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The week that was.
Duty of Care, and other emerging norms.
The Duty of Care Campaign in the UK advocates requiring social media to protect younger users' mental health.A spokesperson for HM Government said they "have heard calls for an Internet Regulator and to place a statutory ‘duty of care’ on platforms, and are seriously considering all options" (Independent).
Instagram chief Adam Mosseri supports the legislation, saying social media companies "have a responsibility to improve," and that Instagram will do so (Telegraph). His decision was motivated largely by the death of a 14-year-old girl who took her own life after viewing self-harm images on Instagram.
The US state of Maryland's Senate voted to update the state's cyberbullying law. The law would now cover even a single act of online cruelty, not just repeated instances, and would no longer require that bullying communication be sent directly to the victim (Baltimore Sun). The ACLU says the bill goes "vastly overboard" (WTOP).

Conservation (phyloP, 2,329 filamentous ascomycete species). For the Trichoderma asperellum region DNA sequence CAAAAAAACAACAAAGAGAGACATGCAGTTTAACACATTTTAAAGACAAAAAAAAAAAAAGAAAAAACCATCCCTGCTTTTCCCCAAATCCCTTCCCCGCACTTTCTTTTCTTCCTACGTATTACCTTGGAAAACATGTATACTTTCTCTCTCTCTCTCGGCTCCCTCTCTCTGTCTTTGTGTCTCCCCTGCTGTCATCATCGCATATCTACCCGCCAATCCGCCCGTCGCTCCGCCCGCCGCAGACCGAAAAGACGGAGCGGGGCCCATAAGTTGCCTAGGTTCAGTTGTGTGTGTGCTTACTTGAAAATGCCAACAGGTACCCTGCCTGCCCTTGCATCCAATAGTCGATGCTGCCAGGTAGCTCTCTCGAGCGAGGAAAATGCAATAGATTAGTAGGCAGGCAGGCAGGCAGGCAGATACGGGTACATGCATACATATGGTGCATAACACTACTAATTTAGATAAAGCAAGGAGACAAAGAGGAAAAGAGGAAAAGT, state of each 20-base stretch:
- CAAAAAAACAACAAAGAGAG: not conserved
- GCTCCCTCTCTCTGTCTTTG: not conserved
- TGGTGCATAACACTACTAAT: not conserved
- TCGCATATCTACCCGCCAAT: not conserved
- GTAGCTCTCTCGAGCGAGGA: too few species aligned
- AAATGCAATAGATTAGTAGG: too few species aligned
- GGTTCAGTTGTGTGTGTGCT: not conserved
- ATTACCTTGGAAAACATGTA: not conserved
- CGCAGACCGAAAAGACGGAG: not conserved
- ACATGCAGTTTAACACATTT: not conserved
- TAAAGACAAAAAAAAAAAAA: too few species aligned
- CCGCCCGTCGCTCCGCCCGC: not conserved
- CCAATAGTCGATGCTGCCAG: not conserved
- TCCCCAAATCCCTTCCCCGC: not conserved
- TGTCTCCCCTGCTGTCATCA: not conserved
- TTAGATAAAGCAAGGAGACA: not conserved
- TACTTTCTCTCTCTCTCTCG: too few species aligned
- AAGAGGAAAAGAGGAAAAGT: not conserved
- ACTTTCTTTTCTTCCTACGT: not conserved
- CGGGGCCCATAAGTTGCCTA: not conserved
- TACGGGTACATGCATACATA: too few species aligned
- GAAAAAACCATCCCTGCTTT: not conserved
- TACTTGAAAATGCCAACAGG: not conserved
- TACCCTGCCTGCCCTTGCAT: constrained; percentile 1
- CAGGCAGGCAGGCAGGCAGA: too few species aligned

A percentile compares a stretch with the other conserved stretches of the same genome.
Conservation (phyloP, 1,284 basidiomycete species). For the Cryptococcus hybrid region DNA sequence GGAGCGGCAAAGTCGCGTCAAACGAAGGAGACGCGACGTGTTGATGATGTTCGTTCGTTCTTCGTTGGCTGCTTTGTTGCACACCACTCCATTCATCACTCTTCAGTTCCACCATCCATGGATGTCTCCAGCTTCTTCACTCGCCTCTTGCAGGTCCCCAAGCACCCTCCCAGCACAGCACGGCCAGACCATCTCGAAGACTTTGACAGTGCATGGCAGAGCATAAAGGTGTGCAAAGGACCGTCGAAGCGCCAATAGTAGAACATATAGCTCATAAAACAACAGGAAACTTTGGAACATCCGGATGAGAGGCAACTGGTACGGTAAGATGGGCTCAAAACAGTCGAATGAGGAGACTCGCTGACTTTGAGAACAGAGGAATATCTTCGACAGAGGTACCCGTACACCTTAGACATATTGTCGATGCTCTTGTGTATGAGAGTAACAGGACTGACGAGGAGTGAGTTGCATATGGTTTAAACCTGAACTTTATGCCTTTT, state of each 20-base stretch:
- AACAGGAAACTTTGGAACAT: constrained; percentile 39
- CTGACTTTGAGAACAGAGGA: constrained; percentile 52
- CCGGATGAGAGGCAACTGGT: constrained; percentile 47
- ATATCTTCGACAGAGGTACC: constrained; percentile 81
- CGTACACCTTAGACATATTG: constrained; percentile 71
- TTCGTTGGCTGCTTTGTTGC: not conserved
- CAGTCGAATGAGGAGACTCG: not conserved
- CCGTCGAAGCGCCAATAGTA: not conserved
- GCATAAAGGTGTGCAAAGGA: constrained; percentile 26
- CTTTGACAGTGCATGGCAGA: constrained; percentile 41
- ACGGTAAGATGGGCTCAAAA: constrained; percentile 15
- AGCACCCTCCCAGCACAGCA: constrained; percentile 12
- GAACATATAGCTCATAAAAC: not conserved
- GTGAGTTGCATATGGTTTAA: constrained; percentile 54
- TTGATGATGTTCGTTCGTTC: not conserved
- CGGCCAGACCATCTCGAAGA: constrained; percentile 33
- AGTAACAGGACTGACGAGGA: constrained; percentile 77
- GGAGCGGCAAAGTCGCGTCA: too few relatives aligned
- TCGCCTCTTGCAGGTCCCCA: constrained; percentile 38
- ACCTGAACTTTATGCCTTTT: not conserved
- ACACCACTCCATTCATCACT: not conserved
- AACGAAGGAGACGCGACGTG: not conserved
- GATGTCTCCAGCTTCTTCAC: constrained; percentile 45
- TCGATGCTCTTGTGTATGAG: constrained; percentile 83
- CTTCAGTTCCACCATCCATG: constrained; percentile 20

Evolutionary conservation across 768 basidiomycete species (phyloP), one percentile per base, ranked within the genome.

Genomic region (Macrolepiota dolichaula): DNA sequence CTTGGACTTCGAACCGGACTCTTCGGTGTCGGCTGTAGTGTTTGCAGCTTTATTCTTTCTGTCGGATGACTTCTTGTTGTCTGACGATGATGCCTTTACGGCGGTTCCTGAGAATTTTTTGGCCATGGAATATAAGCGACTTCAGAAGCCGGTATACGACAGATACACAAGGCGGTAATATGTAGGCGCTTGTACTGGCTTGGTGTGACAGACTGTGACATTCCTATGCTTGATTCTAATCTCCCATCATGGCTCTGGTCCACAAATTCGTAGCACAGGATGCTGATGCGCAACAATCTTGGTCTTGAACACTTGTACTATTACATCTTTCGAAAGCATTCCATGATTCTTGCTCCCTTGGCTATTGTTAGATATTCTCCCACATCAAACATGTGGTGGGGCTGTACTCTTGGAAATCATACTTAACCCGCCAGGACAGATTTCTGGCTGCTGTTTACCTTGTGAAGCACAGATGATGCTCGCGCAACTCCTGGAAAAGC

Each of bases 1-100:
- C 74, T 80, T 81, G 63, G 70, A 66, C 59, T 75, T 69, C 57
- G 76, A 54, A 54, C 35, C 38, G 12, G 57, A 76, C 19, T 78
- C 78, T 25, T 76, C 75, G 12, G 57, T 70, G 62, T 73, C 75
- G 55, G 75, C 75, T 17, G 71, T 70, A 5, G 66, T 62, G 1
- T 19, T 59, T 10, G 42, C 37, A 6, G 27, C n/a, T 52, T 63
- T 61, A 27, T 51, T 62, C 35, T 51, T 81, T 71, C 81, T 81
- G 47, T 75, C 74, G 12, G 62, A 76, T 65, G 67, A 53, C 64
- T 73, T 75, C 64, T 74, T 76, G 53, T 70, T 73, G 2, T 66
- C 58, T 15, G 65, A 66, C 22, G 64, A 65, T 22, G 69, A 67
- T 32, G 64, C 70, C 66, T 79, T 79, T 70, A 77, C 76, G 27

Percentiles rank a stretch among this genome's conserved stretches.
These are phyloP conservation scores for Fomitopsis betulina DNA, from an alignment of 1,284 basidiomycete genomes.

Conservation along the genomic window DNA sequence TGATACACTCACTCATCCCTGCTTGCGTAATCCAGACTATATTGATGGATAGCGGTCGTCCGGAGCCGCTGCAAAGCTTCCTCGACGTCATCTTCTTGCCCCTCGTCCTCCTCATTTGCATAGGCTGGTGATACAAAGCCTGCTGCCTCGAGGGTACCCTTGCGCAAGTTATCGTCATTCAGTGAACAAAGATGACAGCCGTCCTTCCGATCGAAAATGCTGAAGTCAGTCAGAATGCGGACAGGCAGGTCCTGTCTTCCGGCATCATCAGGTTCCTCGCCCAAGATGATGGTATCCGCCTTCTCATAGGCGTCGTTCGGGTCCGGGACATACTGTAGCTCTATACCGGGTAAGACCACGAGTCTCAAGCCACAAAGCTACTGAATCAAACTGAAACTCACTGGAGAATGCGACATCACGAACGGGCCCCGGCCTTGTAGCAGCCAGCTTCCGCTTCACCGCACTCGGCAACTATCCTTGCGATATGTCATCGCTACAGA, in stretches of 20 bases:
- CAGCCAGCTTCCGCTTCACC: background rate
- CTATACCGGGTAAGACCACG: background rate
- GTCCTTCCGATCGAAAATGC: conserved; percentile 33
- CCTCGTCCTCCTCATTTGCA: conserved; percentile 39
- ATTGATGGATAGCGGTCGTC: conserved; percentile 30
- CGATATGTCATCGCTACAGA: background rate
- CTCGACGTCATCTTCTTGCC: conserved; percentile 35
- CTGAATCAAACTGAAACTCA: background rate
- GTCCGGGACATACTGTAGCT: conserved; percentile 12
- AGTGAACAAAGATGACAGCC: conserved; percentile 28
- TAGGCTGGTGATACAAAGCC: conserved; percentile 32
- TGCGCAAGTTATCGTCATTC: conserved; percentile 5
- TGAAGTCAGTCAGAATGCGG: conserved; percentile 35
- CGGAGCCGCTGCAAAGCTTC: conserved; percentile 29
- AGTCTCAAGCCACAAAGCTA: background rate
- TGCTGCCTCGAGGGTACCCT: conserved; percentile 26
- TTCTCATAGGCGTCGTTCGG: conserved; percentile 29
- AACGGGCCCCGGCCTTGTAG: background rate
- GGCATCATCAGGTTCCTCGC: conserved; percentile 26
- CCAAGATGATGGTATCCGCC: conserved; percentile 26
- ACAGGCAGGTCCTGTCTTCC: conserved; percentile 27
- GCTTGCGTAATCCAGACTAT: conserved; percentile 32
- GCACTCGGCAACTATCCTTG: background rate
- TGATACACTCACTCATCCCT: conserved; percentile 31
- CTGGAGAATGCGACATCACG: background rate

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China's cyber espionage efforts.
Chinese hackers are suspected to be behind the cyber incident Airbus disclosed on January 30th, a source close to the investigation told Challenges. The attack pattern is said to closely resemble that used by Chinese state-sponsored APT10, also known as Stone Panda or menuPass. The hackers apparently began by infiltrating the networks of an Airbus supplier, which was alerted to the attack by ANNSI in December. The subcontractor notified Airbus, and investigation revealed that the attack had compromised Airbus as well. The data affected were "mostly professional contact and IT identification details of some Airbus employees in Europe."